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Thursday, 7 November 2013

Beijing

Children: you asked, I answered. Fear not. I heard your cries. I present to you, the highly (un)requested first instalment of my trip to China. Ladies and gentlemen, I give you... BEIJING. 

Well, I'll show you some photos I took.






After a 10 hour flight (on which I slept a total of 0 hours and 0 seconds), we arrived in Beijing at 9am, ready for a full on day... We met some nice people at a school, and I was thrown into the noodles at the deep end without a fork. I repeat, without a fork. These food rakes were not to reappear for the whole 10 days. For some reason, I still didn't manage to lose any weight... Maybe it was the noodles. 

Anyway, after stumbling blindly through the pollution, we made it to bed and woke up (after a brilliant 12 hour sleep, thank you Holiday Inn) to SUN. Sun in Beijing?! "Impossible!" I hear you cry - but alas, it is the truth. Look at the pictures of the Forbidden City if you don't believe me.







Seeing the Forbidden City in all its glory was pretty amazing, the fact that it has survived for so long is incredible in itself (thanks Zhou Enlai) . It is huuuuge, though after a while the buildings do begin to look the same. When we arrived, we stood for a good 20 minutes being stared at and asked to take photos with, I wont lie to you - It was quite fun to feel famous. After the Forbidden City, we hit the Olympic Park for a quick windy walkabout.




And now, to relive the torture...

The next day was all about One Big Thing: The Great Wall of China. I'd like to contest the word 'Great' in that title - when you're halfway up a giant staircase with a nosebleed, you don't really see it as a very 'great' place to be. Then again, I suppose there are some aspects to it which make it more than just a 'good' or 'acceptable' wall. However, I did make the fatal error of underestimating the steepness of the steps...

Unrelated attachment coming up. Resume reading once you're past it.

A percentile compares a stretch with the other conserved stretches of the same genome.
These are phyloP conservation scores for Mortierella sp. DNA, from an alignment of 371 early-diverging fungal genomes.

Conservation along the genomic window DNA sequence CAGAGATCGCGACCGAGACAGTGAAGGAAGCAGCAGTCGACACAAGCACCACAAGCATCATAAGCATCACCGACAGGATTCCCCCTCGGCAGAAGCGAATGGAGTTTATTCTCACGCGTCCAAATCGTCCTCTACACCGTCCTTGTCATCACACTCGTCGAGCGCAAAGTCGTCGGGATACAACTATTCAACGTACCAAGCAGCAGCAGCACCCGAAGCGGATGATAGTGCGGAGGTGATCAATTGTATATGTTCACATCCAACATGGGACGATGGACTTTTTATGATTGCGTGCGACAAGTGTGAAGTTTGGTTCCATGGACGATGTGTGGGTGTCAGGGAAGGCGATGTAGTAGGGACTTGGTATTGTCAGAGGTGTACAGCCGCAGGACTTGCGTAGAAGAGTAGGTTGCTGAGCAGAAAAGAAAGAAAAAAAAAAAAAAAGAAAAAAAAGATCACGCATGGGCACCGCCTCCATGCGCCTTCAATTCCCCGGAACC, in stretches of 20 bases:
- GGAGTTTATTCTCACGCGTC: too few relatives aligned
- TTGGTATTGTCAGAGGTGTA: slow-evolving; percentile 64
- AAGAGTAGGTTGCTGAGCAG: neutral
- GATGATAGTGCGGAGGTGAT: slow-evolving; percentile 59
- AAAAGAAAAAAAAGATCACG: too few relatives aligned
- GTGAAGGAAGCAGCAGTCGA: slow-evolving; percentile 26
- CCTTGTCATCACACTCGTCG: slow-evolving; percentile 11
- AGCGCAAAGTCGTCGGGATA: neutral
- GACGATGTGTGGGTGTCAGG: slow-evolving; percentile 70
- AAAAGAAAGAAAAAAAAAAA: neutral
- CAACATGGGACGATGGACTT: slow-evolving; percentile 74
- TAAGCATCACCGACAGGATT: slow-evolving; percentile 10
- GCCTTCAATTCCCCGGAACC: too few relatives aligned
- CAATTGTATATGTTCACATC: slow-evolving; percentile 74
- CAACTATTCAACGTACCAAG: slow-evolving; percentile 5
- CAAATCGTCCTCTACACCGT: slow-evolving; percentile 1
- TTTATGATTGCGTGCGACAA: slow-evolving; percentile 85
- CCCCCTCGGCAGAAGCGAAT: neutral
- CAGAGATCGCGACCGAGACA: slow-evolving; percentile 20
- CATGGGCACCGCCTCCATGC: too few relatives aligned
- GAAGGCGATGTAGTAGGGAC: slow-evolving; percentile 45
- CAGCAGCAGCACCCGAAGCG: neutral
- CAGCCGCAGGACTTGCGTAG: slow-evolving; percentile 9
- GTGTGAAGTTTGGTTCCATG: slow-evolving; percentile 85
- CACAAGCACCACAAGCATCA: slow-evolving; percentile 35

After finally making it down from the wall, and buying a rather trendy hat, we headed off to Tiananmen Square. Thanks to our cheeky tour guide, we nimbly side-stepped the security and headed in to be confronted by some pretty intimidating architecture (Communists, I applaud you) and loads of people vying to get a glimpse of the (in)famous portrait of Mao. And a giant bouquet! At one point we stopped to take a photo, within seconds we were surrounded by people asking to take photos with us, and we ended up standing in a line with different people jumping into the photo for a good 30 minutes... #fameatlast.





Right, wow, that was a lot of photos. Next post to expect in this series: Suzhou. 

For more updates on my life (because you know you can't get enough of me) you can find me on twitter and instagram. Hopefully, I'll be upgrading to an iPhone soon and my instagram will be awash with photos... Watch out!


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